22 Feb Tips on High Quality Grant Reporting by Hayley Waynick, GPC
Creating a high-quality grant report is a key step in fostering a lasting relationship with your funders. This step can often be overlooked and undervalued in relation to the time investment it deserves. Reports are your chance to show the funder how the program or project is progressing, how you are meeting the stated goals in your proposal, what lessons you’ve learned, and how you are improving defined outcomes for your target population. It’s a key communication piece in your ongoing relationship with funders and can influence future grant awards. With some funders it can seem like your grant report is sent off into the abyss and never read. But just because reports don’t always necessarily get a response or direct feedback, don’t assume your funder isn’t paying close attention.
As a grant writer, it’s your role to manage and oversee the completion of grant reports with help from key staff members. Below are several tips for ensuring a successful, high-quality report!
1) Communicate effectively. When you are awarded the grant, ensure that report due dates are recorded (using excel spreadsheets, funder databases such as Raisers Edge/prospect module, or any other grant database or tracking software your organization subscribes to). Formalize a process for communicating report requirements with finance and key program staff. You can create a template called a “Grant Summary Report” that has key dates and information regarding the grant (such as grant amount, grant manager, purpose, contact info, report dates, grant period, etc). Send calendar requests to staff to manage deadlines and even consider having a grant award meeting to go over reporting details for larger grants.
2) Monitor spending and outcomes. Be sure key staff know what money they are responsible for spending and ensure they have proper instructions on how to indicate on receipts, etc. that money should be charged to each particular grant. Many times, staff are given a grant code or use the funder’s name when turning in receipts. Consider working with your finance department to set up checkpoints throughout the grant period so you know spending is on time and on track with interim and final reports. When reporting on outcomes, don’t wait until the final hour to begin pulling data. Set checkpoints with your program staff or Quality Assurance officer to be sure data points and client outcomes are being tracked effectively and efficiently. Give plenty of notice prior to the report on what data you will need and when.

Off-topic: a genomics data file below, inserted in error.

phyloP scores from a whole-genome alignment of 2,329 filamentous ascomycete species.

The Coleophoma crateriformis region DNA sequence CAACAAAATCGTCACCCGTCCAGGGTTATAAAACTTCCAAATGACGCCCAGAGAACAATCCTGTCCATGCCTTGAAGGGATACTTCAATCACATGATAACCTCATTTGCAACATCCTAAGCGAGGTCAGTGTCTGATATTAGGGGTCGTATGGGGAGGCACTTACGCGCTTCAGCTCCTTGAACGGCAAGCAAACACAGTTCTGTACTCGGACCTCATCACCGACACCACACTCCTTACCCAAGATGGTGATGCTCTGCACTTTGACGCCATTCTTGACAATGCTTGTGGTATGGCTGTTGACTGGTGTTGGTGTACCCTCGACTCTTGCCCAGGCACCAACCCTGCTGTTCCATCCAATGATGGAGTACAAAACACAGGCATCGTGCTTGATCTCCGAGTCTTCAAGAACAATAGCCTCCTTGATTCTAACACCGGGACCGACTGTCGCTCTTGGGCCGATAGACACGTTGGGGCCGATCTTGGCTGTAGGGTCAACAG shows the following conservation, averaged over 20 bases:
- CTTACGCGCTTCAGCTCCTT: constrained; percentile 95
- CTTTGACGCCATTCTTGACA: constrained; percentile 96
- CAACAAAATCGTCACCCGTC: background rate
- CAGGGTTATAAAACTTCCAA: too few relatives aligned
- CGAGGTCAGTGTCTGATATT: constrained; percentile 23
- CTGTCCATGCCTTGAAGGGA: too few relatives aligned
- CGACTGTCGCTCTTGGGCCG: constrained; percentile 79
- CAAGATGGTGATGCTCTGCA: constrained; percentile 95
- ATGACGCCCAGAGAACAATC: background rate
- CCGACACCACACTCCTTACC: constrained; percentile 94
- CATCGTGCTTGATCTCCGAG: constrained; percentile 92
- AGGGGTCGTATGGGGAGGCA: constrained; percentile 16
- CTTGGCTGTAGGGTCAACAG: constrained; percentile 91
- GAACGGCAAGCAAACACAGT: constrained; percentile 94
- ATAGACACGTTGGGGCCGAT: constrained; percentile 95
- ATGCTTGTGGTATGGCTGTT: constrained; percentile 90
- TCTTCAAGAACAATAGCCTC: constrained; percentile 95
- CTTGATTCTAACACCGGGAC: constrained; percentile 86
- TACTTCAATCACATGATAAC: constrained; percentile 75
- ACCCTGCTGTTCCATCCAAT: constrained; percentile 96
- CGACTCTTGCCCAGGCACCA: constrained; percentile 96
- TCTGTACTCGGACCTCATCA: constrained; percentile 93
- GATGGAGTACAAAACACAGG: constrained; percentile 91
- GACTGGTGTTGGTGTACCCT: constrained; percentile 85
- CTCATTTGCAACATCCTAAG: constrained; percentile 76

3) Who should write the report? Good question…it depends on your staff. Get to know their strengths and preferences. While some program leaders are exceptional at writing their own reports, some will need your assistance. Regardless, as the grant writer you are ultimately responsible for the final product, so use those editing skills to refine the report! Offer staff plenty of options on ways to get you info; send them the questions and ask for responses, ask for bulleted lists on progress, or offer to do a phone call or face to face meeting to gather information. Be clear on exactly what info you are going to need in order to answer the funder’s questions. And don’t forget to include a story!
4) Be Transparent. Outcomes didn’t come out as expected? The project changed course? Your funders want to know this and they appreciate when you are honest about the lessons you’ve learned along the way. A high-quality grant report does not have to be full of only good news and shining outcome results. Always consider when it’s appropriate to notify funders of major changes prior to turning in grant reports. For example, if the project budget has changed significantly or you have decided to focus on a different target population, a key staff is gone or you didn’t meet significant goals, don’t wait until the final report to tell the funder; they will greatly appreciated the heads up and the majority of the time will understand. If a project has significantly changed course, a site visit or tour might be the best way to help the funder see firsthand and understand why.
Be clear, be concise, be honest, communicate, and be on time and you will be successful in providing a high-quality grant report that will show the funder you are a good steward of their dollars!
GPC Competency 5: Knowledge of post-award grant management practices sufficient to inform effective grant design and development. Skill 4: Identify methods of establishing transitions to post-award implementation that fulfill project applications (e.g., document transfer, accuracy, in post-award fiscal and activity reporting).